Chopper Crash Blamed On Human Error

A Marine Corps investigation has concluded that a helicopter crash that killed six Marines and a Navy corpsman in December was caused by human error.

Col. Carol McBride told reporters Thursday at Camp Pendleton that the crew of the twin-rotor Sea Knight helicopter was flying too low and too fast when it approached a landing pad on a Navy tanker off the coast of San Diego.

The Marine Corps found that the aircraft and weather were not factors in the accident. The pilot and copilot who survived the crash will not be prosecuted but they could face administrative penalties.

McBride also announced that a posthumous medal will be awarded to Gunnery Sgt. James Paige of Middlesex, N.J., who died while trying to save crew members from the downed aircraft.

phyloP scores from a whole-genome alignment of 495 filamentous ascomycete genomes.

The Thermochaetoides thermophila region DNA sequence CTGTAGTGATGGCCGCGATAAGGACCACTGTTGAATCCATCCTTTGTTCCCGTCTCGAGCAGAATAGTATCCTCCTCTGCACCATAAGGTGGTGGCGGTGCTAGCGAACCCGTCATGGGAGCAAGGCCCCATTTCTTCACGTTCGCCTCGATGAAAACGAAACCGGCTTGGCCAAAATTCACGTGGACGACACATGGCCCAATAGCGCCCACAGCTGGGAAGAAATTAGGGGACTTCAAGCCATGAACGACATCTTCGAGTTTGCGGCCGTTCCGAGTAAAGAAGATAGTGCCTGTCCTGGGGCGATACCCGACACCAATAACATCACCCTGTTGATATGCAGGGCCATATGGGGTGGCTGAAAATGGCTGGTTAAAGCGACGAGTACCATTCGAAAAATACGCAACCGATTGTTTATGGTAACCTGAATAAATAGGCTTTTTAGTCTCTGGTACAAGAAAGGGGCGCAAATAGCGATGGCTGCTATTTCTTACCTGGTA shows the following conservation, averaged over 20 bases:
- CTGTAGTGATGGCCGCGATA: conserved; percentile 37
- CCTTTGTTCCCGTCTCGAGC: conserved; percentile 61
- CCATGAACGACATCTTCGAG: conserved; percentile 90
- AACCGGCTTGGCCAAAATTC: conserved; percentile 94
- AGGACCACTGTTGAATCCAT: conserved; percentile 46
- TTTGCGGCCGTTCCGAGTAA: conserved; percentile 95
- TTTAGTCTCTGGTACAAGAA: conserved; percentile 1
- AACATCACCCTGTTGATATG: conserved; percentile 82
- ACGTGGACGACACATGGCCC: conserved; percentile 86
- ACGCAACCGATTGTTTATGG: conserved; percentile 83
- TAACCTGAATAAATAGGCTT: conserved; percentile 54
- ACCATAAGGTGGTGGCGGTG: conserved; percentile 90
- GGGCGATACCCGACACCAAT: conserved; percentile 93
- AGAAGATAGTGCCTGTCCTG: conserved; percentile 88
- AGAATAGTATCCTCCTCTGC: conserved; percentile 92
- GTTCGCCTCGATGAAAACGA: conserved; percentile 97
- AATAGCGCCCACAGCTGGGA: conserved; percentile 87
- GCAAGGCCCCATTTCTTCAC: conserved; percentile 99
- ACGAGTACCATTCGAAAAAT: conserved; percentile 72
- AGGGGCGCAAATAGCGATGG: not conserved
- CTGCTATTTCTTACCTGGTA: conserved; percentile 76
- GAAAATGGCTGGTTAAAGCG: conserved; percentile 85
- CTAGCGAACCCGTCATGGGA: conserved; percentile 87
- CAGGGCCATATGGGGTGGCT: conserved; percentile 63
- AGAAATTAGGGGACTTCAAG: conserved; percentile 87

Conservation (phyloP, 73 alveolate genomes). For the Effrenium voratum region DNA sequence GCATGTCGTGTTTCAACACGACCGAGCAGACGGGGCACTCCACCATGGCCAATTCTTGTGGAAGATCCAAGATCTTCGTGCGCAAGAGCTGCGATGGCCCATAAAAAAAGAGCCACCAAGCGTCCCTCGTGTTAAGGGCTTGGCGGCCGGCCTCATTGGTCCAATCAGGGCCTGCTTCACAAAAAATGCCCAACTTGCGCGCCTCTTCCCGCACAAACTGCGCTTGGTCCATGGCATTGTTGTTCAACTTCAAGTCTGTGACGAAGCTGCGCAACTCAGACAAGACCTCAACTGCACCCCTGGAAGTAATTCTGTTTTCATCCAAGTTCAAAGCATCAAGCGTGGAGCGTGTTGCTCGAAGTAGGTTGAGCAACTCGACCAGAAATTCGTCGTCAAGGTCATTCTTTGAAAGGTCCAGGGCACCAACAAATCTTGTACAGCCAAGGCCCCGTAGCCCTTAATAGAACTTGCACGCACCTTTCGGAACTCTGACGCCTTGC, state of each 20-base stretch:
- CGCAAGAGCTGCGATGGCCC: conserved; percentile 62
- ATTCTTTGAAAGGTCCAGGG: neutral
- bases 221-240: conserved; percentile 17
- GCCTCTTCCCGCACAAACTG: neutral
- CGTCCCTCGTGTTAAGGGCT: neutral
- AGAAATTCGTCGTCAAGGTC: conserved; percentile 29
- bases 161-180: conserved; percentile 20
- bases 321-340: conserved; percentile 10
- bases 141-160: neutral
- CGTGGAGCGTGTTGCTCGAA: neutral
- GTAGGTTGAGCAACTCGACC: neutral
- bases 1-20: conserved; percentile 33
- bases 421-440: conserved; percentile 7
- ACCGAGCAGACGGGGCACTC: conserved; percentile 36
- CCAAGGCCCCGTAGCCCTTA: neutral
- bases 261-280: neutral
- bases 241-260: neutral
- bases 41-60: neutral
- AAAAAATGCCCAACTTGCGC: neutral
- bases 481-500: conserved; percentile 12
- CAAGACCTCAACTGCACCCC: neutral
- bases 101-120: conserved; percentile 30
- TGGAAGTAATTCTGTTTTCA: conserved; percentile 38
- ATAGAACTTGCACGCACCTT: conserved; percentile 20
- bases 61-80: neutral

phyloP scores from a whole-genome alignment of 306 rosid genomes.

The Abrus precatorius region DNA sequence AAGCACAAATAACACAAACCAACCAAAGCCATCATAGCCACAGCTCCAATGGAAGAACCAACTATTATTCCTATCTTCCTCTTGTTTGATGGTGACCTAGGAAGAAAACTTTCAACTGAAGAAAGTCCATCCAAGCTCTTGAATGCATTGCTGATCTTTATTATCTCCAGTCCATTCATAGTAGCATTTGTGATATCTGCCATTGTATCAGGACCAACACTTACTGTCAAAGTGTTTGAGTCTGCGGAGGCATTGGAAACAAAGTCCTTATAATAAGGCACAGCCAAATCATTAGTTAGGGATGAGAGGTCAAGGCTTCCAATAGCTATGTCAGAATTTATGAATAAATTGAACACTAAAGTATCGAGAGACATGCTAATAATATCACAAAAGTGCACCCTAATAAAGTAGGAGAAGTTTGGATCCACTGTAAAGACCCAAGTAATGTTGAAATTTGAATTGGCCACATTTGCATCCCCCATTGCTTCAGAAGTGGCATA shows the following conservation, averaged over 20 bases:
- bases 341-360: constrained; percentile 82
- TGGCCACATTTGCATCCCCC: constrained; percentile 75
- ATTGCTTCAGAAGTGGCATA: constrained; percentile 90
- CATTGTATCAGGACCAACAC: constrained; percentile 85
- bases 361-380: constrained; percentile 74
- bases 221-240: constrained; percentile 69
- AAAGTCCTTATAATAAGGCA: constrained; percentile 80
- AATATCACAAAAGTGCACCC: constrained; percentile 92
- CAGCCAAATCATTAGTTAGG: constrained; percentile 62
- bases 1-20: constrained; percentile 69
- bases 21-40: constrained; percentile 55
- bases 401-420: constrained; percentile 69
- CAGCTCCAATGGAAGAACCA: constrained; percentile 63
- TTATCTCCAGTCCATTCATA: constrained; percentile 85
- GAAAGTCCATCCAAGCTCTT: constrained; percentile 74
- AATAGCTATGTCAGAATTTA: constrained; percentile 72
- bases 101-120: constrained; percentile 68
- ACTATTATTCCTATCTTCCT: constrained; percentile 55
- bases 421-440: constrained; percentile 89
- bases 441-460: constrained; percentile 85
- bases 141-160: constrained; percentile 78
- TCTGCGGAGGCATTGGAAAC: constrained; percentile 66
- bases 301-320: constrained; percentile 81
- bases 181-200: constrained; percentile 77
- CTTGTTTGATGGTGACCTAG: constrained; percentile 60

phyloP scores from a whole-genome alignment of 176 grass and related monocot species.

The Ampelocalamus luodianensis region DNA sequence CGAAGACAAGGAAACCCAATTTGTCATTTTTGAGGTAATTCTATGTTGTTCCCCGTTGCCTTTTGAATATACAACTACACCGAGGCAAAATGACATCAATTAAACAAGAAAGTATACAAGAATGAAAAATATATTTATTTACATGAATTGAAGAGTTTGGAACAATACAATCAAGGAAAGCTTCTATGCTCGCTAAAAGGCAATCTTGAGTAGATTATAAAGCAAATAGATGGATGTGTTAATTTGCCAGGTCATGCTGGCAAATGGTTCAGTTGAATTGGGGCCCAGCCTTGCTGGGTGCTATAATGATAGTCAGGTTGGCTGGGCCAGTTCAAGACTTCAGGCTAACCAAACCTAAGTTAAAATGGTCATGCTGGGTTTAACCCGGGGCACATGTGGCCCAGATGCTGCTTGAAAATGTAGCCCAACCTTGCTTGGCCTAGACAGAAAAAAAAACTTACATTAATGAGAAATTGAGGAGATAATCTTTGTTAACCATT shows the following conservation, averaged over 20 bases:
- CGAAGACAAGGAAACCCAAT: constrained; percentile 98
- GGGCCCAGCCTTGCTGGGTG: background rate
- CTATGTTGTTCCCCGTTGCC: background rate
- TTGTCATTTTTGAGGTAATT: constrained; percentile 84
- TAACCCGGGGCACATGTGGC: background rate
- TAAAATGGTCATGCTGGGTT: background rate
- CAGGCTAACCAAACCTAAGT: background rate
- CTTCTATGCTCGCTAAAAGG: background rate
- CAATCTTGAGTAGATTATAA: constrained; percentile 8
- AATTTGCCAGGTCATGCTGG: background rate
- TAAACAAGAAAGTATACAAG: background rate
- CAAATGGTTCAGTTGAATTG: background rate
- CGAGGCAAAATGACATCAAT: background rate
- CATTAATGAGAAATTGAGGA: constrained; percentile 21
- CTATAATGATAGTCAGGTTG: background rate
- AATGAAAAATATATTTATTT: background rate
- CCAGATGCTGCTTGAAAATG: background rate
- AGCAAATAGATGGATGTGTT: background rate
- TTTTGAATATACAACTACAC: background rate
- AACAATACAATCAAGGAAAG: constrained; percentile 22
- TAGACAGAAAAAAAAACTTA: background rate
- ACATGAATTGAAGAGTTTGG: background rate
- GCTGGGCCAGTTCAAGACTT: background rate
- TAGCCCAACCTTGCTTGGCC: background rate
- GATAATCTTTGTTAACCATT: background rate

A videotape of the accident obtained by CBS San Diego affiliate KFMB-TV shows that the helicopter got stuck on a metal safety net and was pulled into the ocean. The pilot then applied full throttle, lifting the chopper sideways into a somersault into the Pacific.

The chopper had just taken off from an amphibious assault ship en route to the USS Pecos, the Navy tanker that provides fuel to ships at sea.

The Marine Corps said part of the group's training involved repelling from the chopper to the ship, and 14 Marines were ready to rappel 30 feet down a rope onto the Pecos.

After the crash, rescue helicopters rushed to the scene and managed to quickly pluck 11 Marines from the water. The 23,000-pound chopper was submerged in 3,600 feet of water.

The military has implemented a number of changes in the wake of the fatal accident, such as increasing the minimum altitude for that type of helicopter exercise.